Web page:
seized power, and Meinecke says that it was in a way that the German people

wished to emulate. Wishing to mobilise the little Reichswehr and the Freikorps

against the Republic, the conservative right knew that, excluding the

commander in chief himself, General v. Seeckt, the Reichswehr was still a

Wilhelmine construction with Wilhelmine leanings and was still dominated by

Prussian militarism.My greatest

difficulty with any single aspect of Meinecke?s explanation comes in the

chapter ?Homo Sapiens and Homo Faber.??

His explanation of the degeneration of the Weimar Germans into Nazi

Germans is explained away in a series of occasionally unsupported and deeply

subjective generalisations.? The

relationship between the rational and the irrational seems to be an

over-complication of the concept of emotive motivation as opposed to

logical-rational motivation, of which people, individually and as a society,

need a healthy balance. The next

section of the chapter, however seems to be unsupported conjecture at

best.? Quoting a mysterious ?observer,?

Meinecke claims that an intense aclassical education can lead to radicalism

later in life when the person matures into political awareness, due to a lack

of understanding. This means that the burgeoning class of engineers and

technicians created by the industrialisation process was a potential time-bomb.? Evidently using ?Mein Kampf? as his source

about Hitler?s time in Vienna, Meinecke, who admittedly lacked the resources of

the late twentieth century about the era, used Hitler as an example of someone

lacking classical education who had worked in an intensive manner.? Hitler had, at the least, initially a

classical education and the fact that he never worked on a construction site,

let alone made political theories based on his experiences in one. The (Marxist?)

idea that mankind?s fundamental state has only ever been changed by

industrialisation is expressed in a new way in Meinecke?s text.? He claims that technology had catalysed the

formation of this explosive new class.?

The idea that industrial Germany had a new class of disciplined and

eager people whose concentration had been honed by mundane and repetitive jobs,

and yet whose cognitive ability could easily be sparked and harnessed by

?fashionable? ideas seems a little too far a generalisation.The next phase

in Meinecke?s assessment of the rise of the Nazis comes again to the Prussian

militarism.? He paraphrases Voltaire?s

maxim that ?most states keep an army yet in Prussia, the army keeps a

state.?? Prussia?s army had gone from a

?Grande Armee? style state-dominating force under Friedrich Wilhelm I, to a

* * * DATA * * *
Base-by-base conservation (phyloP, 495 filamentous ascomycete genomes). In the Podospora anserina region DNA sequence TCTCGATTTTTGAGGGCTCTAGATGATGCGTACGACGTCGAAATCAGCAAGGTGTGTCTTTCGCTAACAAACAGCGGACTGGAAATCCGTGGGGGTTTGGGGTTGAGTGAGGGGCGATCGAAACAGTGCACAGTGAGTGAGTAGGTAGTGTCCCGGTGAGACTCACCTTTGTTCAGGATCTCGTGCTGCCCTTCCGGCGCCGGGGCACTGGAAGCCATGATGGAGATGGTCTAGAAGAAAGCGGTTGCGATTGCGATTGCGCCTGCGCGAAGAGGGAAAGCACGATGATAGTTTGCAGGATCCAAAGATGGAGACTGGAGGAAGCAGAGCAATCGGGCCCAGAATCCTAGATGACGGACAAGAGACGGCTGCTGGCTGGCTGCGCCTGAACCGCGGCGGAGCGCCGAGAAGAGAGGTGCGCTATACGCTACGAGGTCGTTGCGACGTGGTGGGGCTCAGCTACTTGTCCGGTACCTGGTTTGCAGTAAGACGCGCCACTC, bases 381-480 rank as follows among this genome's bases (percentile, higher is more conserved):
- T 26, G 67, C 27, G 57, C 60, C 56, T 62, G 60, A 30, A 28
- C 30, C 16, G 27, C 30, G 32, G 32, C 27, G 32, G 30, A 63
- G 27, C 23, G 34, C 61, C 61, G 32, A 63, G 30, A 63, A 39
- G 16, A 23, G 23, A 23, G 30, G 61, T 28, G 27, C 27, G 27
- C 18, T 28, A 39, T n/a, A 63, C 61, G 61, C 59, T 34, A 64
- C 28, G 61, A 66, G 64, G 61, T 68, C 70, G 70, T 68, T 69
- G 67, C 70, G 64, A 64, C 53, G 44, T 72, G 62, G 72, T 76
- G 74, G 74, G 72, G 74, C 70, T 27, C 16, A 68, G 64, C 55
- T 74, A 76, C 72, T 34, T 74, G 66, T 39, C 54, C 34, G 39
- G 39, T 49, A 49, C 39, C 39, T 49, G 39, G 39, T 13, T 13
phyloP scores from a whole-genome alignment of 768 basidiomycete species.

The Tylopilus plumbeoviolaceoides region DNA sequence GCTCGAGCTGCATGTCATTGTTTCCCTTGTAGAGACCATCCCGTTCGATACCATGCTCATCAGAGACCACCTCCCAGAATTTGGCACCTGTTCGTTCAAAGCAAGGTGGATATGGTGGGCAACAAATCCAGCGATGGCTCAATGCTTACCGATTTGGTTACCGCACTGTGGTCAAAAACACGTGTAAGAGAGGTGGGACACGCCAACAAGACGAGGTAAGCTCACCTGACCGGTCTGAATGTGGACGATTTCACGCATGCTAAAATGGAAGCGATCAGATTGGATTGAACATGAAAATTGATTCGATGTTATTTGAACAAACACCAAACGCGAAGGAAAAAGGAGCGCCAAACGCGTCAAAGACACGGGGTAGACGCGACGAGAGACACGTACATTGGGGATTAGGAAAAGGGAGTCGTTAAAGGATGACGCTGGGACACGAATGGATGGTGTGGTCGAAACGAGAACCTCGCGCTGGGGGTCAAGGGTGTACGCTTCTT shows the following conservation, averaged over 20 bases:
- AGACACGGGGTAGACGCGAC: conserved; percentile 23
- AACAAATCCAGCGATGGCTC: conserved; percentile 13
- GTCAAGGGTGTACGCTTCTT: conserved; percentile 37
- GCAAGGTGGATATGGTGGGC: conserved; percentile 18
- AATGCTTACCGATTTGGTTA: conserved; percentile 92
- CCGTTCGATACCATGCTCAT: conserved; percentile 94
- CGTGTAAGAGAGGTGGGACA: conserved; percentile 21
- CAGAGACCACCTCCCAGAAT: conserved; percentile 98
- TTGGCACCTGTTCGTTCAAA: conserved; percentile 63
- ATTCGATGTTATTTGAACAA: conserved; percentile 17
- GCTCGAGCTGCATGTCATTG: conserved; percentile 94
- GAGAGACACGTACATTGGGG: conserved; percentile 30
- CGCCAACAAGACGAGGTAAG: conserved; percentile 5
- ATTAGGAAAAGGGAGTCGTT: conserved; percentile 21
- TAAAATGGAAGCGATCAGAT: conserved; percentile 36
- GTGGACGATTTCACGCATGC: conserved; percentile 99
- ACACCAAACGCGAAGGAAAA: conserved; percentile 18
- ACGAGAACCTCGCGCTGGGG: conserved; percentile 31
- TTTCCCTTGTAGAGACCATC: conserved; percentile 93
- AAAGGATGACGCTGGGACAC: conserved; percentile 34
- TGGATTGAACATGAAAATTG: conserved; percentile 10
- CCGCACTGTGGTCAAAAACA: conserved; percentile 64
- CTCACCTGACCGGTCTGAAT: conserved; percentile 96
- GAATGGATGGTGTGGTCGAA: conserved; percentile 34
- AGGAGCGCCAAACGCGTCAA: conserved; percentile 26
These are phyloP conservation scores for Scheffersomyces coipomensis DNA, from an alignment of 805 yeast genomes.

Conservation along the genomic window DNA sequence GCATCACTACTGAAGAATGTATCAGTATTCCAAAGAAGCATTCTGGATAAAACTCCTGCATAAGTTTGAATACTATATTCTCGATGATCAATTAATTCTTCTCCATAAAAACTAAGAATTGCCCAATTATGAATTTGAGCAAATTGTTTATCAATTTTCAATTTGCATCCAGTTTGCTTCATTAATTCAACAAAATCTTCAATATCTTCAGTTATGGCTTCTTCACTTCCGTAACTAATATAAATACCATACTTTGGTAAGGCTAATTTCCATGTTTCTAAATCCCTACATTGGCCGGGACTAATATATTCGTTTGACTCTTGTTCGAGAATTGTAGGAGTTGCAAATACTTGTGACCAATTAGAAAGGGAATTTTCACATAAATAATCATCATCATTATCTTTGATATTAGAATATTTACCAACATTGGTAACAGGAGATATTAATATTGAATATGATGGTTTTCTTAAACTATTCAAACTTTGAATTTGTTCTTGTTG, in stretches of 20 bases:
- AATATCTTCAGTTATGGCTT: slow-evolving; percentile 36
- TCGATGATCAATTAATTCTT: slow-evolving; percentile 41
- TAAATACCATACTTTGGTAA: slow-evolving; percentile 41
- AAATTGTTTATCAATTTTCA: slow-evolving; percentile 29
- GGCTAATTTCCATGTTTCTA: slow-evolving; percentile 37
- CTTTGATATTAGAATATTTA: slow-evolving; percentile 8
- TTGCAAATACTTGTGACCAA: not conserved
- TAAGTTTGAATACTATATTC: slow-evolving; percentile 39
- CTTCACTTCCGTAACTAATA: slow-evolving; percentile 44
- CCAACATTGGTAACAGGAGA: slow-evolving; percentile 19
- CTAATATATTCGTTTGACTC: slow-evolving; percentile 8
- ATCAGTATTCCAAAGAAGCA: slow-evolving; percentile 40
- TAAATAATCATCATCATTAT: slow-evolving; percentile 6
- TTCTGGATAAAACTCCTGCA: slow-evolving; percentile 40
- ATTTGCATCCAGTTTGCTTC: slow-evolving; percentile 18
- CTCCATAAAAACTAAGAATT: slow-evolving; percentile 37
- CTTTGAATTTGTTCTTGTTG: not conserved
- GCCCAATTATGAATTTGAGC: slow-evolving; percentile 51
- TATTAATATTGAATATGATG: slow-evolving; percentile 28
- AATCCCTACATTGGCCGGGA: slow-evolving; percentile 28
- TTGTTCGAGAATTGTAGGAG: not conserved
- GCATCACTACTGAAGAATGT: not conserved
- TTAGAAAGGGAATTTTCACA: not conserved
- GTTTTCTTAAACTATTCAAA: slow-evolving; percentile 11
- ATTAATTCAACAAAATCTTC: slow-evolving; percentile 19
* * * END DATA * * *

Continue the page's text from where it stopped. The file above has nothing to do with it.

militia supplemented elite, then back to an elite medium that had dominated

continental politics for 40 years upto the First World War.? The ever-adapting Prussian army held only a

few principles dear.? The Teutonic

subservience to one?s lord and the willingness to sacrifice one?s life for

another?s goal made the Prussian mindset, whatever form the Prussians assumed

on the field.? This narrow-mindedness

was blamed for the failure of the Schlieffen Plan.? Claiming that a homo faber obsessed with railway tracks

and guns and overlooked the political consequences of the invasion of Belgium

drew up the plan, Meinecke stretches the distinction between the ?professional

man? and the ?renaissance man? even further. This

rationality and unemotiveness of this mindset saw Hitler as a potential channel

not only for reversal of the Dolchstosslegende but also as a source of

energy and power for a German risorgimento.?

The prosecution of young officers at Ulm is proof of the susceptibility

of this social class to Hitlerian propaganda. Although the

inclusion of the homo faber principle is still contentious for me, the

idea of Hitler appealing to the German army is quite plausible, and one I would

support.? I do not agree that the army

was important as it held the balance of power in the Republic. As Meinecke

says, the President absorbed as much from the army as the army took from him,

and a lack of army support was one of the issues that unseated Bruening. Meinecke goes

on to briefly map the power of the appeal of Nazism to the German youth and war

veterans.? Again, the Dolchstosslegende

but also the promise of ?Arbeit und Brot? attracted the youth.? Allegedly, Hitler came to power through a

?dazzled? youth movement which built the SA and SS into a powerful force to

rival the Reichswehr.? On the collapse

of the Grand Coalition, and of the Bruning Coalition, Hindenburg hearkened to

the calls of the Army, and sent for the man he had once described as a

?Jumped-up Bohemian Corporal? to become Chancellor.? I believe that the power of the SA and SS was overemphasised in